Before the MiG-25 entered service, the Su-9 aircraft remained the fastest Soviet interceptors. The opinions of pilots and aviation historians about this aircraft are extremely contradictory. The reason for the negative reviews was the numerous flight accidents and disasters that accompanied the interceptor throughout its service life.

Other pilots remember the Su-9 fondly, considering it much better to fly and operate than the MiG-19S. In any case, the Sukhoi Design Bureau aircraft became a pioneer in many areas of the military aviation industry and the ancestor of modern Russian interceptors.

Sukhoi Superjet 100

The full name of the aircraft is Sukhoi Superjet 100 (in the Russian version - “Sukhoi Superjet-100”). In the designation of the International Civil Aviation Organization - Su9, Su95 (Su-95). It was developed by the Sukhoi Civil Aircraft Corporation with the help of foreign colleagues. Manufacturer: Komsomolsk-on-Amur Aviation Plant (KnAAZ). The development program cost 44 billion rubles. The cost of one Sukhoi Superjet 100 is about $28 million.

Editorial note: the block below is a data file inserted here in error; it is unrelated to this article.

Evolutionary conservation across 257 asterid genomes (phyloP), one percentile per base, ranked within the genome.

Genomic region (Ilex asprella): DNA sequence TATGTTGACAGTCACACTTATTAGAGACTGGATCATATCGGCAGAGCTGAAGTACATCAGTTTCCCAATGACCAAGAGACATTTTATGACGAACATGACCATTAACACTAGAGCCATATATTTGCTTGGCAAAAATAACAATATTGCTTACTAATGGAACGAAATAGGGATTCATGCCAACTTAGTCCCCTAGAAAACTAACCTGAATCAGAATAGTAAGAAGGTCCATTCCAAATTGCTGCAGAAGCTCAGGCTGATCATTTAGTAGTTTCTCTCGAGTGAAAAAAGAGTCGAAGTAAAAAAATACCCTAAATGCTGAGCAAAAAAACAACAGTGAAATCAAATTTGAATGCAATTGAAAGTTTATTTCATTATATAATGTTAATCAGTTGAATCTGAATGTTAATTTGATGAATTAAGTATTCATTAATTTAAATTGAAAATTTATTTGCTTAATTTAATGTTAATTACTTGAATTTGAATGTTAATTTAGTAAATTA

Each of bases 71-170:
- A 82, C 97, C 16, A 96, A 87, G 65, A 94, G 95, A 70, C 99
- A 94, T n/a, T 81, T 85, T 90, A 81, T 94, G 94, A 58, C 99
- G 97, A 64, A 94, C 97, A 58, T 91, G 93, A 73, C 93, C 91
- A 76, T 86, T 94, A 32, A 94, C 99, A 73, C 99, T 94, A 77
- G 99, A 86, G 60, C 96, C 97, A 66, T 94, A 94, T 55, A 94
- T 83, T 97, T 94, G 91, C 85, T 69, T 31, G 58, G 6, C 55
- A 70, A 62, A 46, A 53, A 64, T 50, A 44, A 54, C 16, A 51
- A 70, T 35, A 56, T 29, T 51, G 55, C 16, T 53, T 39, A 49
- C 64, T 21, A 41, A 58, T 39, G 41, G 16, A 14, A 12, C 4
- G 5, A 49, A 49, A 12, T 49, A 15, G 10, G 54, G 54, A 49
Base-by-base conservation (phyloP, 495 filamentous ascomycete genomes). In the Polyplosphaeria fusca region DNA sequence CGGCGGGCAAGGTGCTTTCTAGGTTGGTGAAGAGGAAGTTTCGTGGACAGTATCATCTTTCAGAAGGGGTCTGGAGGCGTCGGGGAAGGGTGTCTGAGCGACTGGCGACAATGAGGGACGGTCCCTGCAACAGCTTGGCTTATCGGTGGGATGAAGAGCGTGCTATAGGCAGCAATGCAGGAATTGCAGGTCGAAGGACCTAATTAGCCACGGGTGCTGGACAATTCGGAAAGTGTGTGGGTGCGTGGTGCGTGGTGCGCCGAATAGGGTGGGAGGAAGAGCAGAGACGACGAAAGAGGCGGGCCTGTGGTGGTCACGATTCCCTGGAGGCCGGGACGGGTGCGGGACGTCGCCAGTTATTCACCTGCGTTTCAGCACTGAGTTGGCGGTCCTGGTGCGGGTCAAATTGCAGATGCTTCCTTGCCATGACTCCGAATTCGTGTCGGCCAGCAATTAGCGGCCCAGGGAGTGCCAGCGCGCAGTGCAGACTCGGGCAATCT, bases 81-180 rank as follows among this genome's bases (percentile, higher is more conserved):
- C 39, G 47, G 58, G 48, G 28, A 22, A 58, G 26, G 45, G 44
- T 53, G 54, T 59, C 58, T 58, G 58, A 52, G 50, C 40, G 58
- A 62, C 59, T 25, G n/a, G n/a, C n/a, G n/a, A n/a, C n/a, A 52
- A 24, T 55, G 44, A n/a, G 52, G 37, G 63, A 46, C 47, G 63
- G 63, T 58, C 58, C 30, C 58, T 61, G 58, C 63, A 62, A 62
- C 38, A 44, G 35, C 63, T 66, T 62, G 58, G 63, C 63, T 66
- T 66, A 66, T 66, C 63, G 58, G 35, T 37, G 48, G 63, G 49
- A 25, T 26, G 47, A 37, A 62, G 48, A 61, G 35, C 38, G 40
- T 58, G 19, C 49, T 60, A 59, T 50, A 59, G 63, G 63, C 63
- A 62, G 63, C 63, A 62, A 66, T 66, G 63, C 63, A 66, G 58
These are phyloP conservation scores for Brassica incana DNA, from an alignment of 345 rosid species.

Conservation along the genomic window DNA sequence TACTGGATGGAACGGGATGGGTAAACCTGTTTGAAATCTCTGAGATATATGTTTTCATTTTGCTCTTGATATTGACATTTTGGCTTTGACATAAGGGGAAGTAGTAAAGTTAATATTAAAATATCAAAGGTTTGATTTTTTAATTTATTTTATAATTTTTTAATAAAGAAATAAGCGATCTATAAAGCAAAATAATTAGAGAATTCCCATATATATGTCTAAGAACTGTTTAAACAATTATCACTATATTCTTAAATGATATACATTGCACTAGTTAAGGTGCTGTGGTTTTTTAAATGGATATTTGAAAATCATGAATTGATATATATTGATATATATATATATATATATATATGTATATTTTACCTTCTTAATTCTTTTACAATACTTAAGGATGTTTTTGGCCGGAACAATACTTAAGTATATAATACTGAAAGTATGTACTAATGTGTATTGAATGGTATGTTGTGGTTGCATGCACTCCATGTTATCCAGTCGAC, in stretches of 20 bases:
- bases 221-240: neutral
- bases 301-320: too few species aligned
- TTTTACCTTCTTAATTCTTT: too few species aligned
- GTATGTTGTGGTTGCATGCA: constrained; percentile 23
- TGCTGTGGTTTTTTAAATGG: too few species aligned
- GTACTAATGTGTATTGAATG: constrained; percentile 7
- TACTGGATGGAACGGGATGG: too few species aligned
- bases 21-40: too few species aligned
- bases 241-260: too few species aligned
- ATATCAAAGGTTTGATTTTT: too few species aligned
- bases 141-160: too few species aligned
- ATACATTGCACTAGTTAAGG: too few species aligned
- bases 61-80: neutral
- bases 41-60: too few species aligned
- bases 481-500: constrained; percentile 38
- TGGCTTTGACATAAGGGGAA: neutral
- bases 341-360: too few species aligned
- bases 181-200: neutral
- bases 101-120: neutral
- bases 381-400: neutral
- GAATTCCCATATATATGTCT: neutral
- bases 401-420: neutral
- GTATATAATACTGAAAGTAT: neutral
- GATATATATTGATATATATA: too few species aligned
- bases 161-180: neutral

As of June 2020, 139 Su9 passenger aircraft, photos of which you see in the article, were produced (of which 136 are airworthy). And this is for the period 2008-2017. Of them:

  • 98 are successfully flying;
  • 112 were delivered to customers.

Today the Sukhoi Superjet 100 can be seen on the flights and fleets of several Russian and foreign airlines:

  • In Russia: Aeroflot, Yakutia, Rossiya, Gazprom-avia, Yamal, Azimut, IrAero, RusJet, in the air fleet of the Ministry of Internal Affairs and the Ministry of Emergency Situations of the country.
  • In Kazakhstan: border service of the country's national security system.